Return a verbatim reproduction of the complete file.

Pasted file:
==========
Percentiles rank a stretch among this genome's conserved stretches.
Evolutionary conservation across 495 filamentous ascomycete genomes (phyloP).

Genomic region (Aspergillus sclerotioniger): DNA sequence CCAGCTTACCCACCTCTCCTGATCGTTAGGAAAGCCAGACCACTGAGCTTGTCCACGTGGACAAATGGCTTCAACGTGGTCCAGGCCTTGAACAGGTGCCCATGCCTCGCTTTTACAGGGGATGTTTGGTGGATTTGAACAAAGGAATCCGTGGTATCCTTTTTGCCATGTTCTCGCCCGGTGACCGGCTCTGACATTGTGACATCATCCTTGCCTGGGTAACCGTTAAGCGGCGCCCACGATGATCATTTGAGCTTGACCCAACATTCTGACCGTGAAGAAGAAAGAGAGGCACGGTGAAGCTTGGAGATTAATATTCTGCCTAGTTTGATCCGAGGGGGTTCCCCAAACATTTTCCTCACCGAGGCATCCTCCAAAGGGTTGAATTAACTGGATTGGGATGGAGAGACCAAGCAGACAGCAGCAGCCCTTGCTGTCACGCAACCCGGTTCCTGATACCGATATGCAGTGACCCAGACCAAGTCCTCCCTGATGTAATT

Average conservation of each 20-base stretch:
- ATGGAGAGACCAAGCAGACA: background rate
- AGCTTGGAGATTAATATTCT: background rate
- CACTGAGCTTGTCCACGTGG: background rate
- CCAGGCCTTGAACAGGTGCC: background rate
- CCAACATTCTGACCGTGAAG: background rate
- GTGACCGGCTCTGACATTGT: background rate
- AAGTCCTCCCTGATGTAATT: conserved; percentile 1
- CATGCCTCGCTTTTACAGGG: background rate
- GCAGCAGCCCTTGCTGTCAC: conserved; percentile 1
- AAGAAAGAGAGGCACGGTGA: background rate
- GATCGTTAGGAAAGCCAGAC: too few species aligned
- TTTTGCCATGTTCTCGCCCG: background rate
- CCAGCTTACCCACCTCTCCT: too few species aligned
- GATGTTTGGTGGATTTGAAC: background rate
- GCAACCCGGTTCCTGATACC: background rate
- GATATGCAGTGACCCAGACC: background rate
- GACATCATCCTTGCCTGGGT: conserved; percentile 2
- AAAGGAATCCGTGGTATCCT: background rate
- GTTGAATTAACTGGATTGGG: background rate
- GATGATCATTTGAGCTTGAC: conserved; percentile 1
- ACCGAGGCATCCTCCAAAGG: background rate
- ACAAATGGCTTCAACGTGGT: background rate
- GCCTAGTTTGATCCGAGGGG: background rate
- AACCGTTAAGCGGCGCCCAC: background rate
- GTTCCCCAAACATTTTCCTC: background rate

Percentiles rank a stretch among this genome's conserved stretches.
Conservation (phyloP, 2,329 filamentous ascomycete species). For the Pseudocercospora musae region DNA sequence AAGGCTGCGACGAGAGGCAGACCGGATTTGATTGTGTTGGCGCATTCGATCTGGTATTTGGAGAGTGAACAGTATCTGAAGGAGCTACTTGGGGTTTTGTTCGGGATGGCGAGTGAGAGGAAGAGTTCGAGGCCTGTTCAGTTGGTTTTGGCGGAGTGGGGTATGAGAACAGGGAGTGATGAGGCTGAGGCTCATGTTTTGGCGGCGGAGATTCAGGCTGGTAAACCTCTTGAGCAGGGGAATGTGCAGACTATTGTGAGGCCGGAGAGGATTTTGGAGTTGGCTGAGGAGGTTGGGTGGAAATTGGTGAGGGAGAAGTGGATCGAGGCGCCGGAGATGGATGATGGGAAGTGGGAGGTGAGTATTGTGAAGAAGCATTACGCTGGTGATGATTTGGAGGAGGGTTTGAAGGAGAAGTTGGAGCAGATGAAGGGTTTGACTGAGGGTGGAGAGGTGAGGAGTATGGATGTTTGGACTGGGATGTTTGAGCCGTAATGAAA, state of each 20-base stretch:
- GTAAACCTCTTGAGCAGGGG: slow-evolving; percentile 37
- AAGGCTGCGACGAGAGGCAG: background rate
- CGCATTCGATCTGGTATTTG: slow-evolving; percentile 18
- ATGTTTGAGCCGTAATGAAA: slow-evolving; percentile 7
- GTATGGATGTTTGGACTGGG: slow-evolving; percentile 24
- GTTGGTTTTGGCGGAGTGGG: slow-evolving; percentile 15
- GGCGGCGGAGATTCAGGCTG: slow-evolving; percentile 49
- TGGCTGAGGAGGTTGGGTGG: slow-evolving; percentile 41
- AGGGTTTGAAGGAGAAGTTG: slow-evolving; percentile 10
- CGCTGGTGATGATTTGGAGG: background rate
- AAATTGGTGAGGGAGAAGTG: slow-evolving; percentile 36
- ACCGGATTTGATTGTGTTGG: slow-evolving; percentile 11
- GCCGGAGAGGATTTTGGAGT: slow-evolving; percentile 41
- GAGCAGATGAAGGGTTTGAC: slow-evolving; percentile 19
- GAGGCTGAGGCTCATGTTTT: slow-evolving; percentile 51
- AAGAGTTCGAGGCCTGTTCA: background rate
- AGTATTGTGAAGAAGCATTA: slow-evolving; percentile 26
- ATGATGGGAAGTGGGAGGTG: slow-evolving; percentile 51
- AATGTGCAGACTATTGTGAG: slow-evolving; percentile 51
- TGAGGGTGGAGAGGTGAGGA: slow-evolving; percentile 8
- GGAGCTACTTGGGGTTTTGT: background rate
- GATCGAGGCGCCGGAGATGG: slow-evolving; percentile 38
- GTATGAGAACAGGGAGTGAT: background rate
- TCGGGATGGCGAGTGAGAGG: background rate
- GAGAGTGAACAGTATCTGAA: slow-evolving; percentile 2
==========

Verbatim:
Percentiles rank a stretch among this genome's conserved stretches.
Evolutionary conservation across 495 filamentous ascomycete genomes (phyloP).

Genomic region (Aspergillus sclerotioniger): DNA sequence CCAGCTTACCCACCTCTCCTGATCGTTAGGAAAGCCAGACCACTGAGCTTGTCCACGTGGACAAATGGCTTCAACGTGGTCCAGGCCTTGAACAGGTGCCCATGCCTCGCTTTTACAGGGGATGTTTGGTGGATTTGAACAAAGGAATCCGTGGTATCCTTTTTGCCATGTTCTCGCCCGGTGACCGGCTCTGACATTGTGACATCATCCTTGCCTGGGTAACCGTTAAGCGGCGCCCACGATGATCATTTGAGCTTGACCCAACATTCTGACCGTGAAGAAGAAAGAGAGGCACGGTGAAGCTTGGAGATTAATATTCTGCCTAGTTTGATCCGAGGGGGTTCCCCAAACATTTTCCTCACCGAGGCATCCTCCAAAGGGTTGAATTAACTGGATTGGGATGGAGAGACCAAGCAGACAGCAGCAGCCCTTGCTGTCACGCAACCCGGTTCCTGATACCGATATGCAGTGACCCAGACCAAGTCCTCCCTGATGTAATT

Average conservation of each 20-base stretch:
- ATGGAGAGACCAAGCAGACA: background rate
- AGCTTGGAGATTAATATTCT: background rate
- CACTGAGCTTGTCCACGTGG: background rate
- CCAGGCCTTGAACAGGTGCC: background rate
- CCAACATTCTGACCGTGAAG: background rate
- GTGACCGGCTCTGACATTGT: background rate
- AAGTCCTCCCTGATGTAATT: conserved; percentile 1
- CATGCCTCGCTTTTACAGGG: background rate
- GCAGCAGCCCTTGCTGTCAC: conserved; percentile 1
- AAGAAAGAGAGGCACGGTGA: background rate
- GATCGTTAGGAAAGCCAGAC: too few species aligned
- TTTTGCCATGTTCTCGCCCG: background rate
- CCAGCTTACCCACCTCTCCT: too few species aligned
- GATGTTTGGTGGATTTGAAC: background rate
- GCAACCCGGTTCCTGATACC: background rate
- GATATGCAGTGACCCAGACC: background rate
- GACATCATCCTTGCCTGGGT: conserved; percentile 2
- AAAGGAATCCGTGGTATCCT: background rate
- GTTGAATTAACTGGATTGGG: background rate
- GATGATCATTTGAGCTTGAC: conserved; percentile 1
- ACCGAGGCATCCTCCAAAGG: background rate
- ACAAATGGCTTCAACGTGGT: background rate
- GCCTAGTTTGATCCGAGGGG: background rate
- AACCGTTAAGCGGCGCCCAC: background rate
- GTTCCCCAAACATTTTCCTC: background rate

Percentiles rank a stretch among this genome's conserved stretches.
Conservation (phyloP, 2,329 filamentous ascomycete species). For the Pseudocercospora musae region DNA sequence AAGGCTGCGACGAGAGGCAGACCGGATTTGATTGTGTTGGCGCATTCGATCTGGTATTTGGAGAGTGAACAGTATCTGAAGGAGCTACTTGGGGTTTTGTTCGGGATGGCGAGTGAGAGGAAGAGTTCGAGGCCTGTTCAGTTGGTTTTGGCGGAGTGGGGTATGAGAACAGGGAGTGATGAGGCTGAGGCTCATGTTTTGGCGGCGGAGATTCAGGCTGGTAAACCTCTTGAGCAGGGGAATGTGCAGACTATTGTGAGGCCGGAGAGGATTTTGGAGTTGGCTGAGGAGGTTGGGTGGAAATTGGTGAGGGAGAAGTGGATCGAGGCGCCGGAGATGGATGATGGGAAGTGGGAGGTGAGTATTGTGAAGAAGCATTACGCTGGTGATGATTTGGAGGAGGGTTTGAAGGAGAAGTTGGAGCAGATGAAGGGTTTGACTGAGGGTGGAGAGGTGAGGAGTATGGATGTTTGGACTGGGATGTTTGAGCCGTAATGAAA, state of each 20-base stretch:
- GTAAACCTCTTGAGCAGGGG: slow-evolving; percentile 37
- AAGGCTGCGACGAGAGGCAG: background rate
- CGCATTCGATCTGGTATTTG: slow-evolving; percentile 18
- ATGTTTGAGCCGTAATGAAA: slow-evolving; percentile 7
- GTATGGATGTTTGGACTGGG: slow-evolving; percentile 24
- GTTGGTTTTGGCGGAGTGGG: slow-evolving; percentile 15
- GGCGGCGGAGATTCAGGCTG: slow-evolving; percentile 49
- TGGCTGAGGAGGTTGGGTGG: slow-evolving; percentile 41
- AGGGTTTGAAGGAGAAGTTG: slow-evolving; percentile 10
- CGCTGGTGATGATTTGGAGG: background rate
- AAATTGGTGAGGGAGAAGTG: slow-evolving; percentile 36
- ACCGGATTTGATTGTGTTGG: slow-evolving; percentile 11
- GCCGGAGAGGATTTTGGAGT: slow-evolving; percentile 41
- GAGCAGATGAAGGGTTTGAC: slow-evolving; percentile 19
- GAGGCTGAGGCTCATGTTTT: slow-evolving; percentile 51
- AAGAGTTCGAGGCCTGTTCA: background rate
- AGTATTGTGAAGAAGCATTA: slow-evolving; percentile 26
- ATGATGGGAAGTGGGAGGTG: slow-evolving; percentile 51
- AATGTGCAGACTATTGTGAG: slow-evolving; percentile 51
- TGAGGGTGGAGAGGTGAGGA: slow-evolving; percentile 8
- GGAGCTACTTGGGGTTTTGT: background rate
- GATCGAGGCGCCGGAGATGG: slow-evolving; percentile 38
- GTATGAGAACAGGGAGTGAT: background rate
- TCGGGATGGCGAGTGAGAGG: background rate
- GAGAGTGAACAGTATCTGAA: slow-evolving; percentile 2